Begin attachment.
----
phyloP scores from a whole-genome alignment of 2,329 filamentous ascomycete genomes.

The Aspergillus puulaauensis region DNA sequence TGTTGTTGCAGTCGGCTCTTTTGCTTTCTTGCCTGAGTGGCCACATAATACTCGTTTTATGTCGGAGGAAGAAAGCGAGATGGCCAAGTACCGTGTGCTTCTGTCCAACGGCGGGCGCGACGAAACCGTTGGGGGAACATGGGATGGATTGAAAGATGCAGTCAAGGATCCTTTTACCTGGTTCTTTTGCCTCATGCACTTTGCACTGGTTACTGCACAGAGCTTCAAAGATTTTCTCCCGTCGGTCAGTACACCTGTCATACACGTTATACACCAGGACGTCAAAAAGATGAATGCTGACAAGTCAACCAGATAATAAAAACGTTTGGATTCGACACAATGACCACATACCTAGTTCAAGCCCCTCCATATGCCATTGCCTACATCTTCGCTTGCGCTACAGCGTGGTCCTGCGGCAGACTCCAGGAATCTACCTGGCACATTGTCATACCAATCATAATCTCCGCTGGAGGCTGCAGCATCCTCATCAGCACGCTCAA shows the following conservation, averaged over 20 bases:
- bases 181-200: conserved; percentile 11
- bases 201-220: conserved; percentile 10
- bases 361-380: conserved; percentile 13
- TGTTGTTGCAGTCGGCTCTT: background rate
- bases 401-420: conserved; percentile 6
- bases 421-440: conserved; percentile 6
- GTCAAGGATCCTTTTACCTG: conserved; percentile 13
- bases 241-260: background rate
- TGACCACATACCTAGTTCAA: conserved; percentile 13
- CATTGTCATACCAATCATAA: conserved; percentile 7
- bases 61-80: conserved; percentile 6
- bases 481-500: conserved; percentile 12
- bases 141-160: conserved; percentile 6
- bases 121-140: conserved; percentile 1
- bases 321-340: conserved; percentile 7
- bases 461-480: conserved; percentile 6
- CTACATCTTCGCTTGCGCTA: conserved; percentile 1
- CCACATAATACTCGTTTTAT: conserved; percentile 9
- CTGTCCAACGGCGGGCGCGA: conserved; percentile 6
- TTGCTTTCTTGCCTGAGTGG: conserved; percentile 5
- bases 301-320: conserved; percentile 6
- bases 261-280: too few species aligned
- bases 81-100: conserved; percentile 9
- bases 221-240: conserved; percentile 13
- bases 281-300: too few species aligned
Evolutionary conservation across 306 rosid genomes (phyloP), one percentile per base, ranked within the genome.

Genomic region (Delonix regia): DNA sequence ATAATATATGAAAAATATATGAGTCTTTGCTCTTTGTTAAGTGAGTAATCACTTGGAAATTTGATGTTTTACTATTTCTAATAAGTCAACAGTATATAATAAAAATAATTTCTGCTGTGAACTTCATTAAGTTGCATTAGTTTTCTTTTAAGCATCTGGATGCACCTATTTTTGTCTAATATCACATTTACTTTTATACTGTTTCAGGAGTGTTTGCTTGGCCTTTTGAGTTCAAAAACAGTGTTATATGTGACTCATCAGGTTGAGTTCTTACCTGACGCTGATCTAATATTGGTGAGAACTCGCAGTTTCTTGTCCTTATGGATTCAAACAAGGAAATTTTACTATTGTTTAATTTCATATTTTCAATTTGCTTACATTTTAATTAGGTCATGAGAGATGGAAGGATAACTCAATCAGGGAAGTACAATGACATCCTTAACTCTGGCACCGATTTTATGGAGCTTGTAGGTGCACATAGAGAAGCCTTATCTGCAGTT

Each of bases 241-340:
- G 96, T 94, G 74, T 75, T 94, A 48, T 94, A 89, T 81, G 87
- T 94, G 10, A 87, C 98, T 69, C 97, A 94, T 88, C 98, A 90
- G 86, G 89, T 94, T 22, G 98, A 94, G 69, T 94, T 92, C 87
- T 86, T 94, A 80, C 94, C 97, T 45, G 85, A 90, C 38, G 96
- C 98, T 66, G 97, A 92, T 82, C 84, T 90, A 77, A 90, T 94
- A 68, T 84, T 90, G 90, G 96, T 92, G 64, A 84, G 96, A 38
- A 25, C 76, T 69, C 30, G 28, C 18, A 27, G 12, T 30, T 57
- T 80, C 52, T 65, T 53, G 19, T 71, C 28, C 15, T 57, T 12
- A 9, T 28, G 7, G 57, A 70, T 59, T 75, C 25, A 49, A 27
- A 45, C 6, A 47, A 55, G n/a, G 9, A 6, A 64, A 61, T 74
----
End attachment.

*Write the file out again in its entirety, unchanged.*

phyloP scores from a whole-genome alignment of 2,329 filamentous ascomycete genomes.

The Aspergillus puulaauensis region DNA sequence TGTTGTTGCAGTCGGCTCTTTTGCTTTCTTGCCTGAGTGGCCACATAATACTCGTTTTATGTCGGAGGAAGAAAGCGAGATGGCCAAGTACCGTGTGCTTCTGTCCAACGGCGGGCGCGACGAAACCGTTGGGGGAACATGGGATGGATTGAAAGATGCAGTCAAGGATCCTTTTACCTGGTTCTTTTGCCTCATGCACTTTGCACTGGTTACTGCACAGAGCTTCAAAGATTTTCTCCCGTCGGTCAGTACACCTGTCATACACGTTATACACCAGGACGTCAAAAAGATGAATGCTGACAAGTCAACCAGATAATAAAAACGTTTGGATTCGACACAATGACCACATACCTAGTTCAAGCCCCTCCATATGCCATTGCCTACATCTTCGCTTGCGCTACAGCGTGGTCCTGCGGCAGACTCCAGGAATCTACCTGGCACATTGTCATACCAATCATAATCTCCGCTGGAGGCTGCAGCATCCTCATCAGCACGCTCAA shows the following conservation, averaged over 20 bases:
- bases 181-200: conserved; percentile 11
- bases 201-220: conserved; percentile 10
- bases 361-380: conserved; percentile 13
- TGTTGTTGCAGTCGGCTCTT: background rate
- bases 401-420: conserved; percentile 6
- bases 421-440: conserved; percentile 6
- GTCAAGGATCCTTTTACCTG: conserved; percentile 13
- bases 241-260: background rate
- TGACCACATACCTAGTTCAA: conserved; percentile 13
- CATTGTCATACCAATCATAA: conserved; percentile 7
- bases 61-80: conserved; percentile 6
- bases 481-500: conserved; percentile 12
- bases 141-160: conserved; percentile 6
- bases 121-140: conserved; percentile 1
- bases 321-340: conserved; percentile 7
- bases 461-480: conserved; percentile 6
- CTACATCTTCGCTTGCGCTA: conserved; percentile 1
- CCACATAATACTCGTTTTAT: conserved; percentile 9
- CTGTCCAACGGCGGGCGCGA: conserved; percentile 6
- TTGCTTTCTTGCCTGAGTGG: conserved; percentile 5
- bases 301-320: conserved; percentile 6
- bases 261-280: too few species aligned
- bases 81-100: conserved; percentile 9
- bases 221-240: conserved; percentile 13
- bases 281-300: too few species aligned
Evolutionary conservation across 306 rosid genomes (phyloP), one percentile per base, ranked within the genome.

Genomic region (Delonix regia): DNA sequence ATAATATATGAAAAATATATGAGTCTTTGCTCTTTGTTAAGTGAGTAATCACTTGGAAATTTGATGTTTTACTATTTCTAATAAGTCAACAGTATATAATAAAAATAATTTCTGCTGTGAACTTCATTAAGTTGCATTAGTTTTCTTTTAAGCATCTGGATGCACCTATTTTTGTCTAATATCACATTTACTTTTATACTGTTTCAGGAGTGTTTGCTTGGCCTTTTGAGTTCAAAAACAGTGTTATATGTGACTCATCAGGTTGAGTTCTTACCTGACGCTGATCTAATATTGGTGAGAACTCGCAGTTTCTTGTCCTTATGGATTCAAACAAGGAAATTTTACTATTGTTTAATTTCATATTTTCAATTTGCTTACATTTTAATTAGGTCATGAGAGATGGAAGGATAACTCAATCAGGGAAGTACAATGACATCCTTAACTCTGGCACCGATTTTATGGAGCTTGTAGGTGCACATAGAGAAGCCTTATCTGCAGTT

Each of bases 241-340:
- G 96, T 94, G 74, T 75, T 94, A 48, T 94, A 89, T 81, G 87
- T 94, G 10, A 87, C 98, T 69, C 97, A 94, T 88, C 98, A 90
- G 86, G 89, T 94, T 22, G 98, A 94, G 69, T 94, T 92, C 87
- T 86, T 94, A 80, C 94, C 97, T 45, G 85, A 90, C 38, G 96
- C 98, T 66, G 97, A 92, T 82, C 84, T 90, A 77, A 90, T 94
- A 68, T 84, T 90, G 90, G 96, T 92, G 64, A 84, G 96, A 38
- A 25, C 76, T 69, C 30, G 28, C 18, A 27, G 12, T 30, T 57
- T 80, C 52, T 65, T 53, G 19, T 71, C 28, C 15, T 57, T 12
- A 9, T 28, G 7, G 57, A 70, T 59, T 75, C 25, A 49, A 27
- A 45, C 6, A 47, A 55, G n/a, G 9, A 6, A 64, A 61, T 74